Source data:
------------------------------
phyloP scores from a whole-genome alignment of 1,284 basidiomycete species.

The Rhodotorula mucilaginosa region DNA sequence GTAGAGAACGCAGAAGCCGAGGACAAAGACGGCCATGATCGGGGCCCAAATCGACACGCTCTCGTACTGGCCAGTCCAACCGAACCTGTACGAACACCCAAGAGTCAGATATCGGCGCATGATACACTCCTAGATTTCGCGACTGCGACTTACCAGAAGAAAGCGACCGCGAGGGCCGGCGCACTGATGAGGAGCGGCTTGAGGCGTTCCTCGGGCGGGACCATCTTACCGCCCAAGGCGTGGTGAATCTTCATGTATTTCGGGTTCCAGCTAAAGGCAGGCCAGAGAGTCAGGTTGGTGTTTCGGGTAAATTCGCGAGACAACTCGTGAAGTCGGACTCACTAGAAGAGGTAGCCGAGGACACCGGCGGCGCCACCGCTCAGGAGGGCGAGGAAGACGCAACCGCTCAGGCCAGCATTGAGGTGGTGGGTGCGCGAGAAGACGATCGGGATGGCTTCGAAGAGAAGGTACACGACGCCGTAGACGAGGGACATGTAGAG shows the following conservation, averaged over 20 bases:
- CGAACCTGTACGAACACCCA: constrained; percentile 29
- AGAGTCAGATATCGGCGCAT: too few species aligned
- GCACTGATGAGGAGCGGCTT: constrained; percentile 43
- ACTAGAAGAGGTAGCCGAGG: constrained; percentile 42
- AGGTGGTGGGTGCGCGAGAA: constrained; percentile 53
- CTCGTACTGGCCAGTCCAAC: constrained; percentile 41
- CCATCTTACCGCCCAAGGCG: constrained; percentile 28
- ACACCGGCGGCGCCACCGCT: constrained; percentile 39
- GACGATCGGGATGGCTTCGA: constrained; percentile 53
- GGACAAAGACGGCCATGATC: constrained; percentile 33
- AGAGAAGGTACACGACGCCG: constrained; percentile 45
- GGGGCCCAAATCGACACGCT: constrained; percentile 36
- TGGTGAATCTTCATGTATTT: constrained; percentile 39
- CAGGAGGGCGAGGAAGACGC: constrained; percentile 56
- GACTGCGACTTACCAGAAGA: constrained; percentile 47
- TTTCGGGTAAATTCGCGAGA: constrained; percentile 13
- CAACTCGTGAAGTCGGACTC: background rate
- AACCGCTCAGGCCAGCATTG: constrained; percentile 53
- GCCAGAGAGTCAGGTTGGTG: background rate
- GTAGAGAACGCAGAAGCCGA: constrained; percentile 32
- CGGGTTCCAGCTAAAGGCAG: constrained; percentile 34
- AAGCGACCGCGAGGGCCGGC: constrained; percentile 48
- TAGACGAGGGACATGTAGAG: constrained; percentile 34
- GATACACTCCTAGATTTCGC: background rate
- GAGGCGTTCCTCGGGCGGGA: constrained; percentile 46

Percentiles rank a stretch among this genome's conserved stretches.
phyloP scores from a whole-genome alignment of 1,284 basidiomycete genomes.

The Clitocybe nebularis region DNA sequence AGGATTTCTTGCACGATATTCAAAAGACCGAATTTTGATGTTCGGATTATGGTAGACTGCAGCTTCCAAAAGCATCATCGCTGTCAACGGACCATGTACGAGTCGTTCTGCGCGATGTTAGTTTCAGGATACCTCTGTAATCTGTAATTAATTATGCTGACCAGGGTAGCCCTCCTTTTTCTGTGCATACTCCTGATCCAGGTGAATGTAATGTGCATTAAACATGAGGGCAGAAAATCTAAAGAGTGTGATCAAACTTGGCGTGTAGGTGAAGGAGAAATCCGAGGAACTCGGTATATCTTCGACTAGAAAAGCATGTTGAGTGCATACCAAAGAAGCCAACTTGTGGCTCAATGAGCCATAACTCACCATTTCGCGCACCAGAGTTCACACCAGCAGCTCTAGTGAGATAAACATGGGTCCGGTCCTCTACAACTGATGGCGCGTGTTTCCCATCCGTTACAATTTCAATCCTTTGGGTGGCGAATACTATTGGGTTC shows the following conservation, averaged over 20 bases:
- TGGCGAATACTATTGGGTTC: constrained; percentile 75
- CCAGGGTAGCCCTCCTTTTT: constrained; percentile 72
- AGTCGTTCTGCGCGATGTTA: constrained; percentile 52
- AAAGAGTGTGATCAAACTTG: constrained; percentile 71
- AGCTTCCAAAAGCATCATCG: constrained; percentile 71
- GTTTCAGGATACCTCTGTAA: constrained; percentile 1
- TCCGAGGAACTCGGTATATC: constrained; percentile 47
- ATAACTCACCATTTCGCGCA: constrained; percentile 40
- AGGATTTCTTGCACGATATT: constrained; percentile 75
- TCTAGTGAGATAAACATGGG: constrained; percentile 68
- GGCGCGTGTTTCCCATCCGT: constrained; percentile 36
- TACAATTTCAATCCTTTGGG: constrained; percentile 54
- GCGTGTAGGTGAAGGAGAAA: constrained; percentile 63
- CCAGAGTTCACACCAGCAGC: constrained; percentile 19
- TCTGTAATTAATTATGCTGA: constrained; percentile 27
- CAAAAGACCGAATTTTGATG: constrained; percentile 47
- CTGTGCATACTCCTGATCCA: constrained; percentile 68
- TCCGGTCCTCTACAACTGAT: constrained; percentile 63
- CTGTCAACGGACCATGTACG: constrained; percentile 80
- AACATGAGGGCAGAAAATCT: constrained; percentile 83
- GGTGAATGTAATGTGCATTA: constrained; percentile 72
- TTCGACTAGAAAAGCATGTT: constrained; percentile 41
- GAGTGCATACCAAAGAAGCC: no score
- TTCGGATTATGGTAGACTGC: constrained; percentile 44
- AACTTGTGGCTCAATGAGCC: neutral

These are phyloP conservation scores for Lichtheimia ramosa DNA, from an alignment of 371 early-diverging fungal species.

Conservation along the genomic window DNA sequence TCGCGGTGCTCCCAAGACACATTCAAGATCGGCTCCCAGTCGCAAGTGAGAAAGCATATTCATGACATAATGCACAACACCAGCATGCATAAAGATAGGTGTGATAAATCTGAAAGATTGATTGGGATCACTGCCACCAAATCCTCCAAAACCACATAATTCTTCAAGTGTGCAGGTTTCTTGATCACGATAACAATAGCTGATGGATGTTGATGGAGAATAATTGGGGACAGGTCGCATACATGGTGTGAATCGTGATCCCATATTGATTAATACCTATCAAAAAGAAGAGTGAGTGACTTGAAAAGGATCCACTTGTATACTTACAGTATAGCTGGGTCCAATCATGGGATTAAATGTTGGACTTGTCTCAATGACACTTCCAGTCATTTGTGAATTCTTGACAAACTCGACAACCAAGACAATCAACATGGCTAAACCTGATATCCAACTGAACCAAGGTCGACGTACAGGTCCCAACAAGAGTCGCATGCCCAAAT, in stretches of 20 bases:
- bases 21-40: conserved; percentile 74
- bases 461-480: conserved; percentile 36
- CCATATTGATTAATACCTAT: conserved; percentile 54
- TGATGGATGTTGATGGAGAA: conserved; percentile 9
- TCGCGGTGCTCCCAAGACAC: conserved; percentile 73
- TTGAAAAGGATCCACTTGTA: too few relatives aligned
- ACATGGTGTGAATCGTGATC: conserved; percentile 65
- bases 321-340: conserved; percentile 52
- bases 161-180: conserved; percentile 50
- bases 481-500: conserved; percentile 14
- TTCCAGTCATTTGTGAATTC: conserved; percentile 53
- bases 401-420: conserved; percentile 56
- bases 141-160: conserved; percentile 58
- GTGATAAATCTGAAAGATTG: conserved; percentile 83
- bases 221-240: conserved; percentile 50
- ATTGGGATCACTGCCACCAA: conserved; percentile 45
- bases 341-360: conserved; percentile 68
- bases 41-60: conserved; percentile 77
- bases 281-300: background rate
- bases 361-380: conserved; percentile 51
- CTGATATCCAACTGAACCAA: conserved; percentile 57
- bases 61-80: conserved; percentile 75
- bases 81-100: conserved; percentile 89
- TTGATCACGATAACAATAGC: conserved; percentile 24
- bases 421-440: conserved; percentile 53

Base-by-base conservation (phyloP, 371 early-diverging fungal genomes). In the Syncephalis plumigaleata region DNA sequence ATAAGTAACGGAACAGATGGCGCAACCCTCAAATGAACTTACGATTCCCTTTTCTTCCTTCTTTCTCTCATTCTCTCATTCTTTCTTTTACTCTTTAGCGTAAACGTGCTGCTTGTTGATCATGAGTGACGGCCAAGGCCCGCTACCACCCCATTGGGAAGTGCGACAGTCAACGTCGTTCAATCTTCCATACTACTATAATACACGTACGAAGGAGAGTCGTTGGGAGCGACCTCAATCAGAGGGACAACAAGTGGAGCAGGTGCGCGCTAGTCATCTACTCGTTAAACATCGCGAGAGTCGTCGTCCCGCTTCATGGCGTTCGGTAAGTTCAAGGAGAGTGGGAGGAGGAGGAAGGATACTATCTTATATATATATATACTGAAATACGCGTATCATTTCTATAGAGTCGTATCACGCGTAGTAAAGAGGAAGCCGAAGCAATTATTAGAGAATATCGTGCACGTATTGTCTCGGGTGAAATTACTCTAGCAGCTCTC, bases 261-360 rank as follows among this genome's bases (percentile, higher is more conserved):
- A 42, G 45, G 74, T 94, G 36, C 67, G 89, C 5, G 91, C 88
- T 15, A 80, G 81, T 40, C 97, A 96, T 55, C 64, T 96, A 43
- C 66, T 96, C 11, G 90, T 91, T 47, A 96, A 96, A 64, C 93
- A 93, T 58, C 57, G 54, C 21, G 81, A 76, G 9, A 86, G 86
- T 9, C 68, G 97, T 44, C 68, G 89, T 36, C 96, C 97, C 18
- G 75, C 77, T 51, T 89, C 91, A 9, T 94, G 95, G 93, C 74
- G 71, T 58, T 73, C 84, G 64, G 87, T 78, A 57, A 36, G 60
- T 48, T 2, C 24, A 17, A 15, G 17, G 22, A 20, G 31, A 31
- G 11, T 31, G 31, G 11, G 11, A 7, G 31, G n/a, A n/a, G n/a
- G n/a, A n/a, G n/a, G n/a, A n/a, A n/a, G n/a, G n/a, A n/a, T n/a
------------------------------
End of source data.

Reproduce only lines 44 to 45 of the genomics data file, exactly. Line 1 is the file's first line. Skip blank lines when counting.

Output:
- CCAGAGTTCACACCAGCAGC: constrained; percentile 19
- TCTGTAATTAATTATGCTGA: constrained; percentile 27